It’s good to get data from all over. But somehow when you get it from the U.S. Census Bureau and the U.S. Department of Housing and Urban Development, it seems even more official.
The two entities jointly announced the following new residential sales statistics for February. A total of 667,000 new homes were sold, 340,000 of them with a median sales price of $315,300. This is 4.9 percent above the revised January rate of 636,000 and 0.6 percent above the February 2018 estimate of 663,000.
The average sales price was $379,600. The seasonally-adjusted estimate of new houses for sale at the end of February was 340,000. This represents a supply of 6.1 months at the current sales rate. The March report is scheduled for release on April 23, 2019.
Bloomberg also reports on this, saying, “Sales of new U.S. homes rebounded to the best pace in almost a year and exceeded estimates in February, led by the Midwest, as lower mortgage costs helped buyers afford properties.” their key insights indicate a surprisingly strong gain to the best level since March 2018 is further evidence that transaction levels are stabilizing. “Mortgage rates that started to ease late last year and tax cuts are helping lure buyers. Meanwhile, other housing indicators, including starts and prices, have been cooling,” says Bloomberg. It goes on to say that new-home purchases are seen as a timelier barometer of housing than those of previously owned properties, as they are calculated when contracts are signed rather than when they close.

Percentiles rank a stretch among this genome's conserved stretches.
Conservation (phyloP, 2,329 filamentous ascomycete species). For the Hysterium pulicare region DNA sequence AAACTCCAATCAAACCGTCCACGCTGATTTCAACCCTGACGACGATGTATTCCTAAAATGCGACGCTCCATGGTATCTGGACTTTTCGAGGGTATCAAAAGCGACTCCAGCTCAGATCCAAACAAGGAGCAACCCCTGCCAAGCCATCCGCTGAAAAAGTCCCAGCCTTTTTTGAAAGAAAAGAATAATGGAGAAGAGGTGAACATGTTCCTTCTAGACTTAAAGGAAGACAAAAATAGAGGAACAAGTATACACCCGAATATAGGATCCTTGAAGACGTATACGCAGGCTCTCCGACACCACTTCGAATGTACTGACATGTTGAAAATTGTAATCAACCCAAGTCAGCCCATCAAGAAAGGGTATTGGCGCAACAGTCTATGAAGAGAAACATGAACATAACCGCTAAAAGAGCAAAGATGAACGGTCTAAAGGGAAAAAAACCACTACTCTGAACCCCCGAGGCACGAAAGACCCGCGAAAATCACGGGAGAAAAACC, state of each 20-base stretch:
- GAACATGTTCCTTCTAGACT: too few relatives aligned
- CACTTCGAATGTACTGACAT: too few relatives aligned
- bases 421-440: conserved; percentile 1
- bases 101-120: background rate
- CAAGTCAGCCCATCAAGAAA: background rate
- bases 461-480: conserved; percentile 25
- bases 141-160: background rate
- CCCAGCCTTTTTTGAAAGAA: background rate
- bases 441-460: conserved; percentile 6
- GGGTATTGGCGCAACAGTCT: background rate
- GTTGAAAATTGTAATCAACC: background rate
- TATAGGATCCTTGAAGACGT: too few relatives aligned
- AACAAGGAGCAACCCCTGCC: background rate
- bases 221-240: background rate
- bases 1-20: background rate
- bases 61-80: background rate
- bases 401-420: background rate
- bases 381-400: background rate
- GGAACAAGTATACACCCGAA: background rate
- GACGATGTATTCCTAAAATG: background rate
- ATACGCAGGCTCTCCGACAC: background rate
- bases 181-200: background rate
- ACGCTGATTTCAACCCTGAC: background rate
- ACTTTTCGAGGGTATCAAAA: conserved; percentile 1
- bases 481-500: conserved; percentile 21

This marks the third release this month of new home sales data as the government catches up to its regular schedule following delays due to the shutdown. As mentioned, March figures will be released on April 23. For more information and to view the full schedule, visit in the Economic Briefing Room at www.census.gov/economic-indicators.
Caution with Rates
The interesting thing with all this housing data are interest rates. As I'm staring at my screen I see the dow up 329.74 points which is not good for rates. In fact, mortgage rates are experiencing a yo-yo effect after plumeting so hard for a couple weeks in a row. Expect more rate volitility ahead.
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Source: US Census, Bloomberg, TBWS